#5 Starting a business in Cardiff

Supoorted by a £1.2bn City Deal bid, the Welsh capital with a booming fintech and technology sector could help your start-up take off...

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Why start a business in Cardiff?

The capital and commercial centre of Wales, Cardiff’s traditional financial and professional services sector is well-developed, with banks, pensions providers and insurance brokers making up the bulk of successful businesses.

However, this is not the whole story; tech businesses can access a growing range of support, and if you are an aerospace or biotech business, the networks on offer rival anywhere else in the country – making the city our fifth pick in the Startup Cities Index 2017.

Last year, in March 2016, the UK government agreed a £1.28bn City Deal for the Cardiff Capital Region in partnership with the Welsh government and 10 local authorities, to invest in infrastructure through a 20-year investment fund. The deal will deliver a number of programmes designed to improve connectivity, physical and digital infrastructure and regional business governance, resulting in an estimated 5% increase in GVA.

Population:357,200 (2015)

Connected to London via the M4 motorway and a direct train (taking just under two hours), Cardiff has good international links via Cardiff International, which is half an hour’s drive from the city centre. Whilst the city’s port business has dwindled, the Cardiff Bay area has played host to a major redevelopment in recent years and now hosts a number of restaurants, bars and tourist attractions.

Access to talent in Cardiff

business talent104,200: Working age population with NVQ Level 4 and above (2015)

£531.40: Average full-time weekly earnings (2016)
3: Universities

There are three universities in Cardiff – Cardiff University, Cardiff Metropolitan and the University of South Wales. In particular, Cardiff University is a member of the prestigious Russell Group and has a reputation for its financial and professional services offering, reflecting the business strengths of the city as a whole.

Additionally, it has several colleges with a good reputation in law and business, meaning it should serve as an excellent source of talented students and graduates for ambitious start-ups. The University also offers a range of services to local business, including recruitment services, business networking and events, and specialist training.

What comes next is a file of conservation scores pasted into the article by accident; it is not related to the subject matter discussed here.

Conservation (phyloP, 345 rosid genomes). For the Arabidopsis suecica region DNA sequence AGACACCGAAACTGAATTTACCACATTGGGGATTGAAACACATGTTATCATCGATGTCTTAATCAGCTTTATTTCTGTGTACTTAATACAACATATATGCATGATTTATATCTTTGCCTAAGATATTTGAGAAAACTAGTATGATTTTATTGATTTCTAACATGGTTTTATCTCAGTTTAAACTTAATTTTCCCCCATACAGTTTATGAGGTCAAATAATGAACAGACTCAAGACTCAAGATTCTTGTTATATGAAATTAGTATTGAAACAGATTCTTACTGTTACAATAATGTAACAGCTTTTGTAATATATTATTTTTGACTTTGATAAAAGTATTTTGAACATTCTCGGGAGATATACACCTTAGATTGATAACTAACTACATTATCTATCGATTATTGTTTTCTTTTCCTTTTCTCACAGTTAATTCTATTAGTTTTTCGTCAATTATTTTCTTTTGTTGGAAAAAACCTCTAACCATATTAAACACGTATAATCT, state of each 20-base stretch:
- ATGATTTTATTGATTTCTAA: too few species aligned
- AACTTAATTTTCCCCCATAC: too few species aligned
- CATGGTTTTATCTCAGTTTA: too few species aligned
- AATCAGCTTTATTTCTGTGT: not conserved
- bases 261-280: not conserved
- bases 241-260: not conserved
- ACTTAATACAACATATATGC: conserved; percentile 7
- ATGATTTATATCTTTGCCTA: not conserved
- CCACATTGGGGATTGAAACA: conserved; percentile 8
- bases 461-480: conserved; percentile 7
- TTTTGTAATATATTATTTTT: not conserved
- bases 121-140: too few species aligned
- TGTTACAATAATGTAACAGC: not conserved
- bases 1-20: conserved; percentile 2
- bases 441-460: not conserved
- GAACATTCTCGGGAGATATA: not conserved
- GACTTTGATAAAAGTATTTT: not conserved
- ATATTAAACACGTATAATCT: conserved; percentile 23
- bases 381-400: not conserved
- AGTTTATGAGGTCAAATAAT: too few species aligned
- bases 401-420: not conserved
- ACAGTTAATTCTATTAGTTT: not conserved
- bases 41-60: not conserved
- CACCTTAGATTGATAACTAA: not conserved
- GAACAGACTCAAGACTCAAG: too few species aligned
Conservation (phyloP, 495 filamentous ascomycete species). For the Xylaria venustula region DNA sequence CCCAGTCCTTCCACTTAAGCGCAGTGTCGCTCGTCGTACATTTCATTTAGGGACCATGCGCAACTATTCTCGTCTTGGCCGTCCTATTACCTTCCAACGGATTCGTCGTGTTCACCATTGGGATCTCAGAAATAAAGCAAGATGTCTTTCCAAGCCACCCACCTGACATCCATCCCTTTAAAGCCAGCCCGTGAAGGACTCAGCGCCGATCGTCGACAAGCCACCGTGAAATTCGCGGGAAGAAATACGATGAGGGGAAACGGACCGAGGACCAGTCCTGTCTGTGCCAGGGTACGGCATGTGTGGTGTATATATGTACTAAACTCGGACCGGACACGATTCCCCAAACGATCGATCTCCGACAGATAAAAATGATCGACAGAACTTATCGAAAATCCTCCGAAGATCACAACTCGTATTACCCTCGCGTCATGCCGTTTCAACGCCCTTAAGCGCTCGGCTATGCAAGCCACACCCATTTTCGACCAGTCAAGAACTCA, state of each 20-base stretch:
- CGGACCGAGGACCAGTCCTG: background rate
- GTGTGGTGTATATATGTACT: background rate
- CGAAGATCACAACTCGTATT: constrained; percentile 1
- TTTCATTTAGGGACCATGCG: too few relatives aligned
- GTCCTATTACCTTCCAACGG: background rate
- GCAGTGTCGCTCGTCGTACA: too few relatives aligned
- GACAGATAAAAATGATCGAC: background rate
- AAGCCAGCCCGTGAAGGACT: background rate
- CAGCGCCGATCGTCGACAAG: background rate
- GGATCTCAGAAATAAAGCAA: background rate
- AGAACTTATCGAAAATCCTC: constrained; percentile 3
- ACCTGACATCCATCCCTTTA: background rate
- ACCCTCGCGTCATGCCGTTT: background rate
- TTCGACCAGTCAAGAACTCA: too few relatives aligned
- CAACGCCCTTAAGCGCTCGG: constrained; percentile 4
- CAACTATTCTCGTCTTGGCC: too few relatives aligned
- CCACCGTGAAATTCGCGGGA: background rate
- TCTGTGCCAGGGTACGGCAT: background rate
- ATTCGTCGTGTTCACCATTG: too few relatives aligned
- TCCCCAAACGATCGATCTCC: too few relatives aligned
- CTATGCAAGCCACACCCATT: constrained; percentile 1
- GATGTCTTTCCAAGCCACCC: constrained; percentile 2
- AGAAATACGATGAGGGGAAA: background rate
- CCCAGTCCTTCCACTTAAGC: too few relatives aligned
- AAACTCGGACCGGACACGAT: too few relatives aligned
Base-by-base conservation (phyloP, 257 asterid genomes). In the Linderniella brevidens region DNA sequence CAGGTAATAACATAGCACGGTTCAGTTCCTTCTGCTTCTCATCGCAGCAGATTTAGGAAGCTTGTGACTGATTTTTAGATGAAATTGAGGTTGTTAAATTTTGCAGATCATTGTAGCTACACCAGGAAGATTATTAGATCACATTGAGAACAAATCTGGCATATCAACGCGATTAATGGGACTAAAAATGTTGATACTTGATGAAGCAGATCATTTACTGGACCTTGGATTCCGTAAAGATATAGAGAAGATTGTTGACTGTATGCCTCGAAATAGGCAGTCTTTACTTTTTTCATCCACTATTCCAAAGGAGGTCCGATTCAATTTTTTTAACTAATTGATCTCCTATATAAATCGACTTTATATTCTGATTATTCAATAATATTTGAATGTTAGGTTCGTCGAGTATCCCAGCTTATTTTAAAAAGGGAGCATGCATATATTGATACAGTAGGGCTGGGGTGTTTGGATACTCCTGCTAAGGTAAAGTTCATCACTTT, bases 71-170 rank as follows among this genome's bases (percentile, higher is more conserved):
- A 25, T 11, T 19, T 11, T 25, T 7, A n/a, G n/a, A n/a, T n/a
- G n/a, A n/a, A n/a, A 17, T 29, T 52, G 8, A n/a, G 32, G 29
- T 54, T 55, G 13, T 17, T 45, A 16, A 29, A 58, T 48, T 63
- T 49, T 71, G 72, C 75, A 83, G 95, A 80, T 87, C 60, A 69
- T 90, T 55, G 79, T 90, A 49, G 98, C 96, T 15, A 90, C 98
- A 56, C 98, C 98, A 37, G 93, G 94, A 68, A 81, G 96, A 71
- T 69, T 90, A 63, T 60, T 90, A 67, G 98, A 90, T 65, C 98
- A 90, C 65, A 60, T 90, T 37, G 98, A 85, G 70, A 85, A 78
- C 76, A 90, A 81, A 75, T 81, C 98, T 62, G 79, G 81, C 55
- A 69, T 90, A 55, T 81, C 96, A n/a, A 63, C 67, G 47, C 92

Number of new start-ups (2015):1,800  – see how this compares with other cities

Generally speaking, you shouldn’t find talented recruits difficult to come by in Cardiff. A whopping 43.5% of the working-age population (104,200) have NVQ Level 4 qualifications and above, making it one of the most qualified cities in the country in terms of proportion of skilled labour.

Access to business support in Cardiff

business support1: Accelerators
2: Science parks

As the Welsh capital, Cardiff has always had a good range of business support available, and it is set to receive a particular boost through the Cardiff Central Enterprise Zone. This is a new 140-acre business district, currently under development, which incorporates Cardiff Central train station and will take in a number of major regeneration projects.

Compared to its well-developed professional services sector, Cardiff’s tech scene is small, but growing. In September of 2016, accelerator network Entrepreneurial Spark opened its Cardiff hatchery in Cardiff’s new 1 Central Square development.

Powered by NatWest, the accelerator hub provides support, mentoring, networking and office accommodation for up to 70 entrepreneurs. At the time of launch, accelerator partner KPMG said Cardiff was an ideal destination for start-ups as “one of the top five fastest growing digital economies in the UK.”